Joseph Castillo

Mentor: Dr. Joseph Riley
College of Dentistry
"I always had a strong interest on improving the quality of life of others whether if it was simple words of encouragement or helping someone with exercise activities. I wanted to bring this passion to the University of Florida, realizing that the best way was through research. I initially got involved with the Food Science and Human Nutrition department where I assisted two studies that monitored the health and wellbeing of children and adults. Throughout the year, I realized that I have a greater curiosity in the field of exercise science, in which I became a Research Assistant with the UF Inclusive Fitness and Unified Sports Research Program that aims to improve the quality of life of individuals with intellectual disabilities through physical fitness. In addition, volunteering in Dr. Riley’s human pain research laboratory gave me the enthusiasm to learn and understand how exercise may influence pain processing, which is the theme of this project for the University Scholars Program."


Applied Physiology and Kinesiology



Research Interests

  • Pain Catastrophizing
  • Exercise Physiology
  • Human Health

Academic Awards

  • Kiwanis Club Scholarship 2013-2014
  • University Scholars Program 2016


  • Inclusive Fitness and Unified Sports
  • Alpha Kappa Psi Professional Fraternity


  • Pain Research and Intervention Center of Excellence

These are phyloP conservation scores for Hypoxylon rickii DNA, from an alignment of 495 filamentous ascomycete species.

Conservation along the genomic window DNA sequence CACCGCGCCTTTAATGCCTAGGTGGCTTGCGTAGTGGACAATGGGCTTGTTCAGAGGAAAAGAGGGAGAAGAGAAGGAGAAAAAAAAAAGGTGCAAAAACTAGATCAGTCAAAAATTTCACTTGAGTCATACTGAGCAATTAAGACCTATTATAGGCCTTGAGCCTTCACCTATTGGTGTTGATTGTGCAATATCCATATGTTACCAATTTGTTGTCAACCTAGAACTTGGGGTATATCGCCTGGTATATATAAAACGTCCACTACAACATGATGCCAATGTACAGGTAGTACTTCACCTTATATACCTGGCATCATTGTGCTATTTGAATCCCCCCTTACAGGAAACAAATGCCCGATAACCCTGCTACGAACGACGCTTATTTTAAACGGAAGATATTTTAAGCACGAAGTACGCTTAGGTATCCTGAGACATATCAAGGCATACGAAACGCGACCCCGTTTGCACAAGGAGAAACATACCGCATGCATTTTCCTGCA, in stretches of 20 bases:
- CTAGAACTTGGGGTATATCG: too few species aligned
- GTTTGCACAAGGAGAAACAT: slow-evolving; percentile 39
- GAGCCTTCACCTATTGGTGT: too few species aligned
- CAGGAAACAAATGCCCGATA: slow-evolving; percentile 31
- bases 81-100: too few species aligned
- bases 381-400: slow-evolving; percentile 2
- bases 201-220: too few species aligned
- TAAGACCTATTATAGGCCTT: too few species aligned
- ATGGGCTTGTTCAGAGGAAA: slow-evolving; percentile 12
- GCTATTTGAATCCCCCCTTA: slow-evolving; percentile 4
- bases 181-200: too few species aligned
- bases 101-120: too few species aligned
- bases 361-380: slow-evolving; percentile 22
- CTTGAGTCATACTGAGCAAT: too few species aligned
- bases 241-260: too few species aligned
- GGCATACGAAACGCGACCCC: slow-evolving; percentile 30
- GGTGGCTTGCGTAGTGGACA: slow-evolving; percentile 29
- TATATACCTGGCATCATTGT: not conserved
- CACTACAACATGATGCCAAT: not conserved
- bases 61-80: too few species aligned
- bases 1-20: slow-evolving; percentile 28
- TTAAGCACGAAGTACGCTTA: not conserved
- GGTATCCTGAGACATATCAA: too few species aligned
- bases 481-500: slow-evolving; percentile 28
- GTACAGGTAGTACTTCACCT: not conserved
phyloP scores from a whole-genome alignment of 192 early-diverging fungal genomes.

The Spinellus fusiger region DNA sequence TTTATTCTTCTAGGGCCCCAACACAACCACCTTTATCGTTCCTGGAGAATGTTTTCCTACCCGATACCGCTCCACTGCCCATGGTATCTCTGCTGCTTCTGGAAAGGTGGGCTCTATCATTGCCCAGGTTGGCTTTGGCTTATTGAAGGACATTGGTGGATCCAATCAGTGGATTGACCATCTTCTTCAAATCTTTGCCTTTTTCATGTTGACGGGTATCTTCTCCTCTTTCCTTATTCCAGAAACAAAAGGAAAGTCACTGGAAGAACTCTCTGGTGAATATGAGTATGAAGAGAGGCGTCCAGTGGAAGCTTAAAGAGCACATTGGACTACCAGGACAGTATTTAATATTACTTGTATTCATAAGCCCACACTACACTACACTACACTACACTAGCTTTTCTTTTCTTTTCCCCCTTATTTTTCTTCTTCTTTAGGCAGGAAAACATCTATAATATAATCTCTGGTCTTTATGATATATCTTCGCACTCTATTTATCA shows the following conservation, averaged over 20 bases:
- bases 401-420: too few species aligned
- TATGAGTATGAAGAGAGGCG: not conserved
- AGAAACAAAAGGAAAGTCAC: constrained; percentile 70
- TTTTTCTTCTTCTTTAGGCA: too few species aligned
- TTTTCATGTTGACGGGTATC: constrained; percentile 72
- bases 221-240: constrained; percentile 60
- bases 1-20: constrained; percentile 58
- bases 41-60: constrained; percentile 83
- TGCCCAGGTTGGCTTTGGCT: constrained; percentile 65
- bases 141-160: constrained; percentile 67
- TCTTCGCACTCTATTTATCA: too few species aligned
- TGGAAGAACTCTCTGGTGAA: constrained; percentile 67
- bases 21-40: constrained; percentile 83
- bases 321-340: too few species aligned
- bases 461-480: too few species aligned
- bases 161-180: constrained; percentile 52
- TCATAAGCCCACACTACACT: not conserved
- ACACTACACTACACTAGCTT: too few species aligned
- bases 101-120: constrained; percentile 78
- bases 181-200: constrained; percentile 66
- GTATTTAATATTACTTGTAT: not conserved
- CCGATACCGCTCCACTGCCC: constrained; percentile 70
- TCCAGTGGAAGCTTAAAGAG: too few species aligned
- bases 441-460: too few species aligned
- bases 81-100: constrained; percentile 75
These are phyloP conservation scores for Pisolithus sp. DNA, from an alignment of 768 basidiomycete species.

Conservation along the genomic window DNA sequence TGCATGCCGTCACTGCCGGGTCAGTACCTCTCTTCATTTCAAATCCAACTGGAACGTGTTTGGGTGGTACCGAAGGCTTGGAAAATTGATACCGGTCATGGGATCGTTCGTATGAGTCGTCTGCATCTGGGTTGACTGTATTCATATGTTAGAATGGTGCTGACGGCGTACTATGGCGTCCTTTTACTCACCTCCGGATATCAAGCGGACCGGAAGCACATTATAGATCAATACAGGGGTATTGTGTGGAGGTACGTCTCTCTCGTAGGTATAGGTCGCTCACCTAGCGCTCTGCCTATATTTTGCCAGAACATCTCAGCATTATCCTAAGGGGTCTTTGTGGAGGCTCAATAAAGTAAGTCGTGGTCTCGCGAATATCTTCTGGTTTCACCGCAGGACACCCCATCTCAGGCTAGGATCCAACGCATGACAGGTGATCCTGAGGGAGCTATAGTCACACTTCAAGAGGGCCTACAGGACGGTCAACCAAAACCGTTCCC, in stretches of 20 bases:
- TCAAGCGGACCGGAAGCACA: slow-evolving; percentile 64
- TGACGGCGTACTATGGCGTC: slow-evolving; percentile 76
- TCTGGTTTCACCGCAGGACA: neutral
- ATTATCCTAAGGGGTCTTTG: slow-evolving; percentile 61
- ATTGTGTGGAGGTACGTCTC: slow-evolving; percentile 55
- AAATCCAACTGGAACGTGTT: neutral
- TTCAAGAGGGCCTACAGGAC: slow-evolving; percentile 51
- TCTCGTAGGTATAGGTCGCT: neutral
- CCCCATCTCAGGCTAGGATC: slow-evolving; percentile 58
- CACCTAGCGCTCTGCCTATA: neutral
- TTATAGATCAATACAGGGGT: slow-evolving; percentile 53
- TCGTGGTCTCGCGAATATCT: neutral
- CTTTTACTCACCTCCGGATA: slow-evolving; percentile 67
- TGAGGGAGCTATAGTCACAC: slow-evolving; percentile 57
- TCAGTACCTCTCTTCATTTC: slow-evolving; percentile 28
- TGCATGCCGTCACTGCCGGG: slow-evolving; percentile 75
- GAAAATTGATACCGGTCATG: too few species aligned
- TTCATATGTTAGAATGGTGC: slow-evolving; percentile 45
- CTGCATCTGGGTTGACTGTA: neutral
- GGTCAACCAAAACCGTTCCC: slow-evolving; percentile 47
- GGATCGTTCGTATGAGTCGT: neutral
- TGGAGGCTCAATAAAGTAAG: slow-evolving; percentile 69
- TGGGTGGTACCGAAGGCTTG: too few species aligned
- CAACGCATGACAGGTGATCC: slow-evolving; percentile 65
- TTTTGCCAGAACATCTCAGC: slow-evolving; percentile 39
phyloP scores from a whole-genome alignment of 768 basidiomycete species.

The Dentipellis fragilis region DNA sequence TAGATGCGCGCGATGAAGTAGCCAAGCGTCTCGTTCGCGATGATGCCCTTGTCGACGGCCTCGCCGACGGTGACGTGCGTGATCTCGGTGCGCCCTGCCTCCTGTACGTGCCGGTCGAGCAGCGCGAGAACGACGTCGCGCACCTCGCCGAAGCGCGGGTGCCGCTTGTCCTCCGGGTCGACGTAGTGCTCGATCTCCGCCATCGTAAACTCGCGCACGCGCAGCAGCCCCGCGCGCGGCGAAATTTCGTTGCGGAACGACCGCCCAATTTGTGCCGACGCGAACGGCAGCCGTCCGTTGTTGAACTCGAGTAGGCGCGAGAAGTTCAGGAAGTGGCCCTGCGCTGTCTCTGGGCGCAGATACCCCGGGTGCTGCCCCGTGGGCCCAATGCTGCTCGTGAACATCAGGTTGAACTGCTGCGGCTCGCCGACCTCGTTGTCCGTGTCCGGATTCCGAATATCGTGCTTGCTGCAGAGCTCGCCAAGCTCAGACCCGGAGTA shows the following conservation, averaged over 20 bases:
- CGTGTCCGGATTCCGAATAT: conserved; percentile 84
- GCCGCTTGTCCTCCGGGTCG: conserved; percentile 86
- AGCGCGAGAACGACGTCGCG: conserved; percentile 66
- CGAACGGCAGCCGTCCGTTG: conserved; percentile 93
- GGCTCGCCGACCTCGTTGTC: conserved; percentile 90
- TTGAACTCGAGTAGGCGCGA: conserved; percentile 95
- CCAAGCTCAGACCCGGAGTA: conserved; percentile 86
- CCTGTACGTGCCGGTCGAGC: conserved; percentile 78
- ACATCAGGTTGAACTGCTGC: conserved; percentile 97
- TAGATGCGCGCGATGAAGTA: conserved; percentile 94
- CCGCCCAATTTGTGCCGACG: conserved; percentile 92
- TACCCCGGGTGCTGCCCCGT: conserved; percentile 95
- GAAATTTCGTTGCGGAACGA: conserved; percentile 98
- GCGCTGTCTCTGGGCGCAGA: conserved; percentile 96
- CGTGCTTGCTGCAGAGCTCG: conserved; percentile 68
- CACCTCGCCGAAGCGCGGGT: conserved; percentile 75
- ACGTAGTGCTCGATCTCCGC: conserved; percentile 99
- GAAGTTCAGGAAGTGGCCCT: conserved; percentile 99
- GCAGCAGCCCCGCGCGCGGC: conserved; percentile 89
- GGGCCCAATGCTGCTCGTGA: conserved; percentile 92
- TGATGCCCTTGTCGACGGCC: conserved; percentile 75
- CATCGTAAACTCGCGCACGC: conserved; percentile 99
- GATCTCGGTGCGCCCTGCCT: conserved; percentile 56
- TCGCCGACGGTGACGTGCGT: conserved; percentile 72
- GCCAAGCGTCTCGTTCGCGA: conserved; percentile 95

• Food Science and Human Nutrition
  • Top Soccer

Hobbies and Interests

  • Exercise
  • Sports
  • Baking/Cooking
  • Travel

Research Description

The Effect of Aerobic Exercise Program on Musculoskeletal Pain
The aim of this project will be to test the effects of a 10-week aerobic exercise program on inflammatory cytokine, neuropeptide, and neurotransmitter production in a sample of persons with musculoskeletal pain. In cases of chronic pain, exercise is often recommended due to its influence on the interactions between the nervous, the endocrine, and the immune systems. Specifically, it is well established that exercise modulates the immune system in healthy individuals. Consequently, testing the effects of exercise on the increased peripheral inflammation due to chronic musculoskeletal pain has scientific and clinical relevance. This study will examine the 2-hour biomarker cascade following administration of a painful experimental stimulus before and following completion of a 10-week aerobic exercise intervention.